Raf Van Rooy (University of Oslo)
This semester's first Classics Seminar will be held by our Marie Skłodowska-Curie postdoctoral fellow Dr. Raf Van Rooy. He will speak about Ippolita Maria Sforza as a student of Greek in Early 1460s Milan.
Ippolita Maria Sforza as a Female Student of Greek in Early 1460s Milan
When the language and literature of ancient Greece were being rehabilitated during the Renaissance, the students were first and foremost aspiring humanists, almost as a rule men. An early exception was Ippolita Maria Sforza (1445–1484), the eldest daughter of the Duke of Milan Francesco I Sforza and a highly intelligent woman who produced numerous vernacular and Latin letters, three Latin orations, and a Latin poem. Two versions of the Greek grammar by the Byzantine émigré Constantine Lascaris (1434–1501) are dedicated to the young Ippolita, the one an autograph by Lascaris in the original Greek from the years 1462–65, the other a Latin verse translation of Lascaris’ grammar by the humanist Bonino Mombrizio (1424–ca. ?1478/82), dedicated to Ippolita in the years 1463–65.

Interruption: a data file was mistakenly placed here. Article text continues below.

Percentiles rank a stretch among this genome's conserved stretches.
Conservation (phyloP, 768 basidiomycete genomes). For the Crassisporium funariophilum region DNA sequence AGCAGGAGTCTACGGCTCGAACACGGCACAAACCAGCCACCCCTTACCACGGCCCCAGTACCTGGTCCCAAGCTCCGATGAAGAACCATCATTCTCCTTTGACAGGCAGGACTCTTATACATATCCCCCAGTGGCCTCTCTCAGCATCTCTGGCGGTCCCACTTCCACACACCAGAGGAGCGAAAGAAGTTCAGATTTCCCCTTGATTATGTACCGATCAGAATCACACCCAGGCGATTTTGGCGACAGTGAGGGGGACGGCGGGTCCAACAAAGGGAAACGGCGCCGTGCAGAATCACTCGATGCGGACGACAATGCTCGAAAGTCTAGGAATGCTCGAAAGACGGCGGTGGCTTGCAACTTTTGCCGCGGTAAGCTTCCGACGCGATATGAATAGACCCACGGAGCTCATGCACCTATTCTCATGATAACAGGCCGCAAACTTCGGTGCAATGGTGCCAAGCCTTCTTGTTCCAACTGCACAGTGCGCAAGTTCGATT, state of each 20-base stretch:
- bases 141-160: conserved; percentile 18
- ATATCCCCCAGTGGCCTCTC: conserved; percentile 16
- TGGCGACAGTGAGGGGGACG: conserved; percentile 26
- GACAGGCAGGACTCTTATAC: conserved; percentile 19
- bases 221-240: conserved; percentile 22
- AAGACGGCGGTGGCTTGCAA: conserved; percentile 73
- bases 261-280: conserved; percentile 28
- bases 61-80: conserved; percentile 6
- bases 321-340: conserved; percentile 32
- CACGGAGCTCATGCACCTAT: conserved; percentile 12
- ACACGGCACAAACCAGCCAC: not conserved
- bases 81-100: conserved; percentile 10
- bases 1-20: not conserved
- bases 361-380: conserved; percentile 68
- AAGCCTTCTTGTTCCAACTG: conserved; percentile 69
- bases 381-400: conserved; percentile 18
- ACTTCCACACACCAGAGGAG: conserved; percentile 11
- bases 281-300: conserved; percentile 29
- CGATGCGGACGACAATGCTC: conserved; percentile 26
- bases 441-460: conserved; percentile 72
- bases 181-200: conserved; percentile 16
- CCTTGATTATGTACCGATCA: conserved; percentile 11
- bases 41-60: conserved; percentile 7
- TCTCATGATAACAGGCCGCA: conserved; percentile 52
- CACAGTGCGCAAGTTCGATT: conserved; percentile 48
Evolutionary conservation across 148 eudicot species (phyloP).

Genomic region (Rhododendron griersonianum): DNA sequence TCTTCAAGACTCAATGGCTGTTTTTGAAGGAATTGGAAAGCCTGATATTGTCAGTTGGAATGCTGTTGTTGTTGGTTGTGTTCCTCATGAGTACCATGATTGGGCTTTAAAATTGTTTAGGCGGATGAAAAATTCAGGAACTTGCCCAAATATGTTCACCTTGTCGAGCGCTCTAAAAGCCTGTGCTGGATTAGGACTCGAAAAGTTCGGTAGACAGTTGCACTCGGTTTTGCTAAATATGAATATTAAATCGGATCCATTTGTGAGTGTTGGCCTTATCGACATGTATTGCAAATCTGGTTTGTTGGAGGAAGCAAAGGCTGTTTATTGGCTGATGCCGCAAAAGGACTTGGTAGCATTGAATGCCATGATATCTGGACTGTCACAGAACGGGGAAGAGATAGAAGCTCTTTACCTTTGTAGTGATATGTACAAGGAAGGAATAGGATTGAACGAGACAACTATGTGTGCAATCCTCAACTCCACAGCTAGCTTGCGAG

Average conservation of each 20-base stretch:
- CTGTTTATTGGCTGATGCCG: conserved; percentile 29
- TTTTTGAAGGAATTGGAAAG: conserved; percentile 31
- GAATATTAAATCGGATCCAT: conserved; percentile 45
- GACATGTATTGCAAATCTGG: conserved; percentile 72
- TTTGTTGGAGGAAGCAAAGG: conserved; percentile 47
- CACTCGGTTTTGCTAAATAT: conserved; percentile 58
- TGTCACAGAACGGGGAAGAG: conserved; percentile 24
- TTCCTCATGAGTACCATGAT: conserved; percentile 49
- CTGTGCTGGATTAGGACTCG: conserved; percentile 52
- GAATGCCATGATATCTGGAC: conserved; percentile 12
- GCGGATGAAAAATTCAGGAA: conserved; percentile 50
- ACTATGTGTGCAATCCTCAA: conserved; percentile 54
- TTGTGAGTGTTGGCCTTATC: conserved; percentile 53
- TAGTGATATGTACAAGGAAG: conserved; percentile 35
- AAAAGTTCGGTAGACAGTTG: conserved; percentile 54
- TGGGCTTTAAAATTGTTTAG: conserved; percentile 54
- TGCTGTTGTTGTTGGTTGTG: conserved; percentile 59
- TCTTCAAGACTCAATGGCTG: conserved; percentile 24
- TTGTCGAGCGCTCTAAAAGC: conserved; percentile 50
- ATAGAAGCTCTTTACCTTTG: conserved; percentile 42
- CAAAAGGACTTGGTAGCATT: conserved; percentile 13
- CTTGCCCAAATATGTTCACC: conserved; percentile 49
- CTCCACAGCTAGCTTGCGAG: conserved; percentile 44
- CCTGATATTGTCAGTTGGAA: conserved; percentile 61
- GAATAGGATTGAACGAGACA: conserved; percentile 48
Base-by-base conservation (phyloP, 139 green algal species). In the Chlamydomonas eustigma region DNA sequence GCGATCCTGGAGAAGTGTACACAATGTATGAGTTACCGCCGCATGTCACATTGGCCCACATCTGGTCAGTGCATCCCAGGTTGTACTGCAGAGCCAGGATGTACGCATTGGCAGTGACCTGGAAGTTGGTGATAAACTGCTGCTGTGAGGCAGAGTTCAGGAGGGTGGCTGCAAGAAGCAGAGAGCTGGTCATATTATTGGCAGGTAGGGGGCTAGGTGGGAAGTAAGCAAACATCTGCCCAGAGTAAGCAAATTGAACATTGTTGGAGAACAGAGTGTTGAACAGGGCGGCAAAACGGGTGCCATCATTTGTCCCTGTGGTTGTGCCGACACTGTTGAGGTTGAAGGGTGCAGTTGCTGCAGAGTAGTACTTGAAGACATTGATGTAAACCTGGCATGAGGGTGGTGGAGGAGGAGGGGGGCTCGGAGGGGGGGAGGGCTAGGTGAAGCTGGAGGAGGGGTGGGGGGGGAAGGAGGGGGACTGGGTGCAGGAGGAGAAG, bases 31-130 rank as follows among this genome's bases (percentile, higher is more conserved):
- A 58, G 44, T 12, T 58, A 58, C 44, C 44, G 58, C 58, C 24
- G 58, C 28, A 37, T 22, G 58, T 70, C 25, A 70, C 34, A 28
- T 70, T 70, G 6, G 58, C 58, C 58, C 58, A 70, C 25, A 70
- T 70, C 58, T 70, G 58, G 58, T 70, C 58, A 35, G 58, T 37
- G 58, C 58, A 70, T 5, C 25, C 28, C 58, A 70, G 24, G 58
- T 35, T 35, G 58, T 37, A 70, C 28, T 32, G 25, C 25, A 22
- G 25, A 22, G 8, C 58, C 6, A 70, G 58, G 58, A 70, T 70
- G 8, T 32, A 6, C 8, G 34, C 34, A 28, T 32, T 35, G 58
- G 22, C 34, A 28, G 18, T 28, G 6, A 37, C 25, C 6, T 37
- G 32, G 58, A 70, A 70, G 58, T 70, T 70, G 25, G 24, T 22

In my presentation I will argue that Lascaris tutored Ippolita in early 1460s Milan, a teaching relationship in which Ippolita’s Latin teacher Baldo Martorelli took up a pivotal role by noting down Latin translations in Ippolita’s copy of Lascaris grammar. I will relate this to traces of Greek learning in Ippolita’s extant writings. In addition to discussing the triangular teaching relationship between Ippolita, Martorelli, and Lascaris, I will address two questions to the grammars by Lascaris and Mombrizio. Firstly, how did the Greek grammarian and his translator envisage Ippolita as a learner of Greek? Secondly, in what ways did this differ from approaches focused on (groups of) male students, if at all? My answers will be based on the (partly unedited) grammar manuscripts, both their dedicatory prologues and the contents of the grammars.